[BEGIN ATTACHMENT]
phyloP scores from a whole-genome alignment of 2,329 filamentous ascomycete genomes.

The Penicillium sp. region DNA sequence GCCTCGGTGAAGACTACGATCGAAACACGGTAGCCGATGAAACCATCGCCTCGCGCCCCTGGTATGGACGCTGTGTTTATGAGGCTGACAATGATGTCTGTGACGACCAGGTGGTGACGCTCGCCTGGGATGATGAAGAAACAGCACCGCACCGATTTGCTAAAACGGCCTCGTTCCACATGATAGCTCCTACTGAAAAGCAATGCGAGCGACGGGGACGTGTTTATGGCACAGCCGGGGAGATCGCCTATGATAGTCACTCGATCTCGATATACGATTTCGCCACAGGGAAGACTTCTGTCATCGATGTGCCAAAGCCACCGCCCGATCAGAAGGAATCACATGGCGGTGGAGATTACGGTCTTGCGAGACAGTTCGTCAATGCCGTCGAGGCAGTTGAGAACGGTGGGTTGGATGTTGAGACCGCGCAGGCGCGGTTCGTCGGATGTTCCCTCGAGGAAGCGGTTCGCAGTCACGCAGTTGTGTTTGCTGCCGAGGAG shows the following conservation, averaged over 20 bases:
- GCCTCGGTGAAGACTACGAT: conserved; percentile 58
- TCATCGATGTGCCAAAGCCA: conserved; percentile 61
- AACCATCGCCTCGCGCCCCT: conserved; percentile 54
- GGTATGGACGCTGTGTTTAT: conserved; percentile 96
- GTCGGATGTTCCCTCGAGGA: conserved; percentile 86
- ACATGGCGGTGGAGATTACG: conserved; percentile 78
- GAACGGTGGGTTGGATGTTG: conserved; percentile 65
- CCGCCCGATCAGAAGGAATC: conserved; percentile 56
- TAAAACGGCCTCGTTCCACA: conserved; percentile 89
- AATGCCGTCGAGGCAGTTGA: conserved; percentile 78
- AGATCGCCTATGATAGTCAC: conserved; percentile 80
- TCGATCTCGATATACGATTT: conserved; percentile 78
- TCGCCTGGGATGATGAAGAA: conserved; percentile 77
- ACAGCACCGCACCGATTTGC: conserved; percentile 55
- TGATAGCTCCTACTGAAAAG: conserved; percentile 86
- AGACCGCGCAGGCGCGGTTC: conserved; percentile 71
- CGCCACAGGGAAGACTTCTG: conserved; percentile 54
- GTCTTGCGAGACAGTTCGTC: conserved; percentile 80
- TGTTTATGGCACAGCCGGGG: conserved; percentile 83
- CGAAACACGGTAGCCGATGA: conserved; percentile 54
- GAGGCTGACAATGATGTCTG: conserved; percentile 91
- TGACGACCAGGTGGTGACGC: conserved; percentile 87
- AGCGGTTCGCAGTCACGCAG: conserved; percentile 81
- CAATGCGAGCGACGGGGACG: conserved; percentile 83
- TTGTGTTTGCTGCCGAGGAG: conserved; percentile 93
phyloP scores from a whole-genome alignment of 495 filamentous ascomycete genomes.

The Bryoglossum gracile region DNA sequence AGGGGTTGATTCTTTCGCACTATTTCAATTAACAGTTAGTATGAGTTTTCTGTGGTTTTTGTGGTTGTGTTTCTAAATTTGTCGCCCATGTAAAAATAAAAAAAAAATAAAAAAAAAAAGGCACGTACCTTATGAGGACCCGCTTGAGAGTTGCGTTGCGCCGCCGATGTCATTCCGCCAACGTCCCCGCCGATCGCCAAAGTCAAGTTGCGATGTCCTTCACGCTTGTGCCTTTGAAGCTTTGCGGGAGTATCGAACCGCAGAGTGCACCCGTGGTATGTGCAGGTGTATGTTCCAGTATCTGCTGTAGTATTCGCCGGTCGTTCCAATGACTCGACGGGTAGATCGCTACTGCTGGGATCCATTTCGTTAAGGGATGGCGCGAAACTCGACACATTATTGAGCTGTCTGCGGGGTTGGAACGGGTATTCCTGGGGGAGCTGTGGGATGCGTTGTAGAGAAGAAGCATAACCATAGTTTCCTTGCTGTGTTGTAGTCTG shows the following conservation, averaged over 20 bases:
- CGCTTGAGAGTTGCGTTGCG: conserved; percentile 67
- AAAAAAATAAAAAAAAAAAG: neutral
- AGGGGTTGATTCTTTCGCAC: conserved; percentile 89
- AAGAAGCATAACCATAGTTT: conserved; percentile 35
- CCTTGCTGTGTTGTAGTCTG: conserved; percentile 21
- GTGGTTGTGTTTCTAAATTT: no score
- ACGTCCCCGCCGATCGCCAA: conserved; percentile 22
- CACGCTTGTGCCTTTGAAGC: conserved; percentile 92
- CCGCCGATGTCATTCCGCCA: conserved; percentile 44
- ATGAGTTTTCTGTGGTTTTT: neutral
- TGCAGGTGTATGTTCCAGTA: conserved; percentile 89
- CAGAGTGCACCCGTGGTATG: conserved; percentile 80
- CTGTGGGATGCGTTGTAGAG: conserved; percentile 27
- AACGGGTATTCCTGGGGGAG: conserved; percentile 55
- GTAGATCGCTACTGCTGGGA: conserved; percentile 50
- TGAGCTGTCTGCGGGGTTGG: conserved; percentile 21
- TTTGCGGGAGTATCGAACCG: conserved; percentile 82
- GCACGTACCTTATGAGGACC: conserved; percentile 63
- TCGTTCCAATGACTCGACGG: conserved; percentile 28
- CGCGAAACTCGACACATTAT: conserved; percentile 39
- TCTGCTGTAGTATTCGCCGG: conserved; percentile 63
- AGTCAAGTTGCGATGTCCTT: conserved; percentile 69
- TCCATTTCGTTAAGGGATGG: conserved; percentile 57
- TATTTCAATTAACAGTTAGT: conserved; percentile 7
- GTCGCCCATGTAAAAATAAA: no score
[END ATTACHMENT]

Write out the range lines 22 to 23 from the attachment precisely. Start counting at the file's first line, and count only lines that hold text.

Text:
- CGAAACACGGTAGCCGATGA: conserved; percentile 54
- GAGGCTGACAATGATGTCTG: conserved; percentile 91